We found lower median annual 8+ hour outage exposure (1 versus 2) in the highest quartile of Medicare DME use compared to other quartiles. Despite this trend, it is crucial to consider that DME users are particularly susceptible to the health consequences of outages. Prior research showed that during outages, emergency rooms saw a higher proportion of DME users seeking care and hospitals needed to make external referrals for treatment31,32. Medicare DME users may be especially vulnerable because they are either older adults or individuals with disabilities. Longer outages especially endanger DME users due to possible limited battery life of equipment. For example, typical battery life ranges from 3–4 h for oxygen concentrators on the lowest settings10. Emergency planning guidance tends to place the onus on DME users to adequately prepare33. A study in Michigan found that only a quarter of older adults using essential electricity-dependent medical equipment had an alternative power source34. In New York City, those with electricity-dependent household members had lower perceived preparedness (32%) than those without a DME user at home (47%)35. Data from California suggests that DME use prevalence and equipment rental days have increased over time, particularly among lower SES individuals (e.g., users of Medicaid)36. While we did not identify disproportionate exposure to 8+ hour outages among Medicare DME users, given the growing Medicare DME population, their high vulnerability to power outages, and our findings of geographic clustering of high 8+ hour outage exposure and high concentrations of DME users, emergency preparedness officials should prioritize this demographic in planning37.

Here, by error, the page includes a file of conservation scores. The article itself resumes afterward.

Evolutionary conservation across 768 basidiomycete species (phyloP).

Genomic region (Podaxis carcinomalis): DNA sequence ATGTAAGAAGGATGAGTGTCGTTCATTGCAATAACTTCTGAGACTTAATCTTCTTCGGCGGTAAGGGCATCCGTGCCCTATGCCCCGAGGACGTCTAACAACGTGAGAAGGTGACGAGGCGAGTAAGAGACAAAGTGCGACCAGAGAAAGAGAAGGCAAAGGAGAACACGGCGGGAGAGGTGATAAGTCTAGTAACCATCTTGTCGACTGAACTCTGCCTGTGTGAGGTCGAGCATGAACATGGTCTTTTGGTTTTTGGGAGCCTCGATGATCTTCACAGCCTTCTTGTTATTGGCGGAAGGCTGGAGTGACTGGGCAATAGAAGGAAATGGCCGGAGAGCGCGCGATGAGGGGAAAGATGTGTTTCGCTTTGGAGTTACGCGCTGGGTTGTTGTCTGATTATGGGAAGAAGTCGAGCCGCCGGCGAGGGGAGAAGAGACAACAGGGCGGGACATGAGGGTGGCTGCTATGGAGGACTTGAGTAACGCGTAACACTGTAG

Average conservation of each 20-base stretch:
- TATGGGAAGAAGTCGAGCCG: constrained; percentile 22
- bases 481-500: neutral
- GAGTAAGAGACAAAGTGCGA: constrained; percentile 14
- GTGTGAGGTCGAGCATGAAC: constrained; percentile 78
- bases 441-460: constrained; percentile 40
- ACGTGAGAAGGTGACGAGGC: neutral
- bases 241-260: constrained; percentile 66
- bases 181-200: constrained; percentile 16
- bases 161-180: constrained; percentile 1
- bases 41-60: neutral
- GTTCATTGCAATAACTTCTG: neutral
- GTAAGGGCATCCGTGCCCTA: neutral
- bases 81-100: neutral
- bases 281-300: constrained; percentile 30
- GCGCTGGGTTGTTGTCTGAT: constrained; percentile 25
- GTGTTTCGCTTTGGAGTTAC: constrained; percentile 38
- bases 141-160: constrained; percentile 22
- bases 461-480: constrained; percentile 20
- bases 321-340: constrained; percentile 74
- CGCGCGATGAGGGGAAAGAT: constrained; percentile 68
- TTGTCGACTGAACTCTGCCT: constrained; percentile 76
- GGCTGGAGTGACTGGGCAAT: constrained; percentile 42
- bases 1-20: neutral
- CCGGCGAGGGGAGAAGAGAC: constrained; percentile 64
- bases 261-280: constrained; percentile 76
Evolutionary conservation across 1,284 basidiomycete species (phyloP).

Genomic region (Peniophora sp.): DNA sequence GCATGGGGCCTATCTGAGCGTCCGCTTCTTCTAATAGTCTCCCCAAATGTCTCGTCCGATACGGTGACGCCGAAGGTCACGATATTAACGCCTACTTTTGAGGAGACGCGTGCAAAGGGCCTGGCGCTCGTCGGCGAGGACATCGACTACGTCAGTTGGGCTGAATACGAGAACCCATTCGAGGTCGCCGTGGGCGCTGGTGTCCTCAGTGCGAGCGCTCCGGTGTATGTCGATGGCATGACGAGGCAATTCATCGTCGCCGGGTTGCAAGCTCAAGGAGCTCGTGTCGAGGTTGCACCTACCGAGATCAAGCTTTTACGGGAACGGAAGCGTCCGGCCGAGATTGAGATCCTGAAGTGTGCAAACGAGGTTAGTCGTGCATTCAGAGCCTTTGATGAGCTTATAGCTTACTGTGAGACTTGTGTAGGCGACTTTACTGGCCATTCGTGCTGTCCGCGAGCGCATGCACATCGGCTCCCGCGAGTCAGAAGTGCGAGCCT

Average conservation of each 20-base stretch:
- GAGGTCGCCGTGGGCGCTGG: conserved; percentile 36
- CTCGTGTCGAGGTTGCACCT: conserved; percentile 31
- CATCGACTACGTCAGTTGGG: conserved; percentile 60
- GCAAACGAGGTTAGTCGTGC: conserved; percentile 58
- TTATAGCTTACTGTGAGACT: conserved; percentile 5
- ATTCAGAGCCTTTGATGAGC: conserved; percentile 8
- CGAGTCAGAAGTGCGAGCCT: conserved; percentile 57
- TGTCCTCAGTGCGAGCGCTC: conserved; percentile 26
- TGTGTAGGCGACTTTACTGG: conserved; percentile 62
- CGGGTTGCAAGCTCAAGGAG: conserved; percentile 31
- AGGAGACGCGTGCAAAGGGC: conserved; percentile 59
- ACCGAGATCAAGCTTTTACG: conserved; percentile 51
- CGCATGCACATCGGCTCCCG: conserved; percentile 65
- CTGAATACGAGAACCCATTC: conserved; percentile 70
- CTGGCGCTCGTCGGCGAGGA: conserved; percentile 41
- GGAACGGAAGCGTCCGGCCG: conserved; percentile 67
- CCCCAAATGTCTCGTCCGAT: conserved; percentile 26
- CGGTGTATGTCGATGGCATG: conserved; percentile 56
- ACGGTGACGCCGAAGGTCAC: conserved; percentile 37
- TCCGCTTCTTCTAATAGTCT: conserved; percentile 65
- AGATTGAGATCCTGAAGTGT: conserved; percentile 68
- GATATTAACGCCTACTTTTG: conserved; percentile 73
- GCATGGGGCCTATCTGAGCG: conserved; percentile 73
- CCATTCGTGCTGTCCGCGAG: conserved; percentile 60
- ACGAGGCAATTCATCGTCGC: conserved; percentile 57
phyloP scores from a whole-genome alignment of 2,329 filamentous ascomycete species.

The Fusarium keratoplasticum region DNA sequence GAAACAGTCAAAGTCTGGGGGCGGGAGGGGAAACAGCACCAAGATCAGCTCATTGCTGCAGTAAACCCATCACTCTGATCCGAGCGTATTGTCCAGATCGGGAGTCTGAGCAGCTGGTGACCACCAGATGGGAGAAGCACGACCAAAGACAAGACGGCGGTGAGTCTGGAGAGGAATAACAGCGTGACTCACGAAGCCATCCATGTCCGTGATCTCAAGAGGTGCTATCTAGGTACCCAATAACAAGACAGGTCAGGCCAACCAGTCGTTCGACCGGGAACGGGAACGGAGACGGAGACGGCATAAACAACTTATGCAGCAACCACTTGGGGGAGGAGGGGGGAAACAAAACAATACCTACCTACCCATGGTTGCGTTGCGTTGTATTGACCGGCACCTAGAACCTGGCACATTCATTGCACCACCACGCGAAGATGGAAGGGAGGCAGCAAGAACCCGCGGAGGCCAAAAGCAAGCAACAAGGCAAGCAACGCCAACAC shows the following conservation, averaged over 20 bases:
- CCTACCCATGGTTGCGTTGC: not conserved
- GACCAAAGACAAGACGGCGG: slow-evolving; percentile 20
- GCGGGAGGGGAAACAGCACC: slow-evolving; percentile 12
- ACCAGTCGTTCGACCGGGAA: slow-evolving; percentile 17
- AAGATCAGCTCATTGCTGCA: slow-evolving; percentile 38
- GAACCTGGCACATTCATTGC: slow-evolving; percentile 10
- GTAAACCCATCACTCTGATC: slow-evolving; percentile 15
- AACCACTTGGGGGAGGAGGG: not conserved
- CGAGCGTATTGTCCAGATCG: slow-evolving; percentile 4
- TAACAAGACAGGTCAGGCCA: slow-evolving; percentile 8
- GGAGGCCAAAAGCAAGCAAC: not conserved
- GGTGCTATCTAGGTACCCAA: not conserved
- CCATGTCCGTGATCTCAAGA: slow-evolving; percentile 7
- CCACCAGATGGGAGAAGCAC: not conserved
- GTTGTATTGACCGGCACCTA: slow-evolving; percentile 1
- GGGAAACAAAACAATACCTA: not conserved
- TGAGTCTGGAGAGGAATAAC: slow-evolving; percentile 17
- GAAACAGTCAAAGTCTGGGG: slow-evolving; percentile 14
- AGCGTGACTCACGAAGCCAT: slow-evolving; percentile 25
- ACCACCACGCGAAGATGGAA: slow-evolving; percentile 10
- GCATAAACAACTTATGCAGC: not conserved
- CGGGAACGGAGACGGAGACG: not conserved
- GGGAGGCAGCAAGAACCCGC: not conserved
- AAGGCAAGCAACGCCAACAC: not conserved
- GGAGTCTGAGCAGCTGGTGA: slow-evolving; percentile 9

Our study identified clusters of counties that experienced high 8+ hour outage exposure and were either socially or medically vulnerable. Knowledge about vulnerability can inform equitable disaster preparedness and response, and several organizations have begun efforts to collect it. Though not designed explicitly for power outages, the California Office of Environmental Health and Hazard Assessment created the California Communities Environmental Health Screening Tool (CalEnvironScreen) to identify specific communities most affected by social stressors and various sources and forms of pollution38. The tool’s purpose is to inform and guide regulations with environmental justice in mind. We used other vulnerability metrics, the CDC’s SVI and the Department of Health and Human Services’ emPOWER dataset, which are part of larger efforts to identify vulnerable communities with the goal of disaster preparation37,39. Prior studies leveraged medical records from hospital databases to map the location of DME users in Massachusetts and Centers for Medicaid and Medicare Service’s list of individuals using oxygen concentrators or ventilators in New Orleans40, proposing that there are publicly available data and sources for informing disaster preparedness as well22,36. While social vulnerability is increasingly integrated into disaster management for equitable emergency response, it lacks a major role in grid investment strategies. Initial work has integrated social vulnerability into micro-grid strategies, considering critical infrastructure locations under different outage scenarios41. Our results point to US counties where medically and socially vulnerability overlaps with high outage burden, information that could guide investments to reduce societal burdens from outages among the most vulnerable.